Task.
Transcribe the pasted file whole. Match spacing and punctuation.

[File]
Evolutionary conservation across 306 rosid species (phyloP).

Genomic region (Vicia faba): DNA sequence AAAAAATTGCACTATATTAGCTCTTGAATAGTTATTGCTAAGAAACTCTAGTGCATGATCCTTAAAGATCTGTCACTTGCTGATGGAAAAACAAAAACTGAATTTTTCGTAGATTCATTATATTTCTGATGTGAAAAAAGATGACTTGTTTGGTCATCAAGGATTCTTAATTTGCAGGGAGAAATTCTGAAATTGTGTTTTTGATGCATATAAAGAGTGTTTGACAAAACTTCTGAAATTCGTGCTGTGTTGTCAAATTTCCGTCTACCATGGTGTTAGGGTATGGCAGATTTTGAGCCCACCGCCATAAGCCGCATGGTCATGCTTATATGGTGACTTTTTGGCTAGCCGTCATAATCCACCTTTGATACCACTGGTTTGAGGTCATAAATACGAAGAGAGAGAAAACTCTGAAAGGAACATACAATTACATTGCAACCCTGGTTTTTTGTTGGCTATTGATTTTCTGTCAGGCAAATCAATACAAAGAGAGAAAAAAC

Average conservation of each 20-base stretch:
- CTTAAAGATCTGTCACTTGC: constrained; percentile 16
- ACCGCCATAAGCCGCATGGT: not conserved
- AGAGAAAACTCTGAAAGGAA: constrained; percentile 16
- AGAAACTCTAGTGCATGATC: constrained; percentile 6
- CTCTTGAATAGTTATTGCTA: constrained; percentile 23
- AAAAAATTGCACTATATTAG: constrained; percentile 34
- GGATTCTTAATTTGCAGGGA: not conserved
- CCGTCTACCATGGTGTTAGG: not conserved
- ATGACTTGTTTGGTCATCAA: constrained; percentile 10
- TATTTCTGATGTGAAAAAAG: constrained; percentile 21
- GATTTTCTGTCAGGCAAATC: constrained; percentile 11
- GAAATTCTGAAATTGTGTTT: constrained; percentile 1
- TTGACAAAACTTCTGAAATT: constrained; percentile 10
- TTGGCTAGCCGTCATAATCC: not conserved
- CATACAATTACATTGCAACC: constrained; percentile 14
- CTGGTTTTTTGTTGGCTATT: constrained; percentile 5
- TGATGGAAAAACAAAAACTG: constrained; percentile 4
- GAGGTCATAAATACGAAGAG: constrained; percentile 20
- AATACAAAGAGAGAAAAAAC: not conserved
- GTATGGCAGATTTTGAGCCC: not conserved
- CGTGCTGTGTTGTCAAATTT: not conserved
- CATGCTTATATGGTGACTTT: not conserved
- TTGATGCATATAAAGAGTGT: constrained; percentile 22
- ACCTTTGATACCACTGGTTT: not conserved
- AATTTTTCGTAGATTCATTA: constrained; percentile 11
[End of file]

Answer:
Evolutionary conservation across 306 rosid species (phyloP).

Genomic region (Vicia faba): DNA sequence AAAAAATTGCACTATATTAGCTCTTGAATAGTTATTGCTAAGAAACTCTAGTGCATGATCCTTAAAGATCTGTCACTTGCTGATGGAAAAACAAAAACTGAATTTTTCGTAGATTCATTATATTTCTGATGTGAAAAAAGATGACTTGTTTGGTCATCAAGGATTCTTAATTTGCAGGGAGAAATTCTGAAATTGTGTTTTTGATGCATATAAAGAGTGTTTGACAAAACTTCTGAAATTCGTGCTGTGTTGTCAAATTTCCGTCTACCATGGTGTTAGGGTATGGCAGATTTTGAGCCCACCGCCATAAGCCGCATGGTCATGCTTATATGGTGACTTTTTGGCTAGCCGTCATAATCCACCTTTGATACCACTGGTTTGAGGTCATAAATACGAAGAGAGAGAAAACTCTGAAAGGAACATACAATTACATTGCAACCCTGGTTTTTTGTTGGCTATTGATTTTCTGTCAGGCAAATCAATACAAAGAGAGAAAAAAC

Average conservation of each 20-base stretch:
- CTTAAAGATCTGTCACTTGC: constrained; percentile 16
- ACCGCCATAAGCCGCATGGT: not conserved
- AGAGAAAACTCTGAAAGGAA: constrained; percentile 16
- AGAAACTCTAGTGCATGATC: constrained; percentile 6
- CTCTTGAATAGTTATTGCTA: constrained; percentile 23
- AAAAAATTGCACTATATTAG: constrained; percentile 34
- GGATTCTTAATTTGCAGGGA: not conserved
- CCGTCTACCATGGTGTTAGG: not conserved
- ATGACTTGTTTGGTCATCAA: constrained; percentile 10
- TATTTCTGATGTGAAAAAAG: constrained; percentile 21
- GATTTTCTGTCAGGCAAATC: constrained; percentile 11
- GAAATTCTGAAATTGTGTTT: constrained; percentile 1
- TTGACAAAACTTCTGAAATT: constrained; percentile 10
- TTGGCTAGCCGTCATAATCC: not conserved
- CATACAATTACATTGCAACC: constrained; percentile 14
- CTGGTTTTTTGTTGGCTATT: constrained; percentile 5
- TGATGGAAAAACAAAAACTG: constrained; percentile 4
- GAGGTCATAAATACGAAGAG: constrained; percentile 20
- AATACAAAGAGAGAAAAAAC: not conserved
- GTATGGCAGATTTTGAGCCC: not conserved
- CGTGCTGTGTTGTCAAATTT: not conserved
- CATGCTTATATGGTGACTTT: not conserved
- TTGATGCATATAAAGAGTGT: constrained; percentile 22
- ACCTTTGATACCACTGGTTT: not conserved
- AATTTTTCGTAGATTCATTA: constrained; percentile 11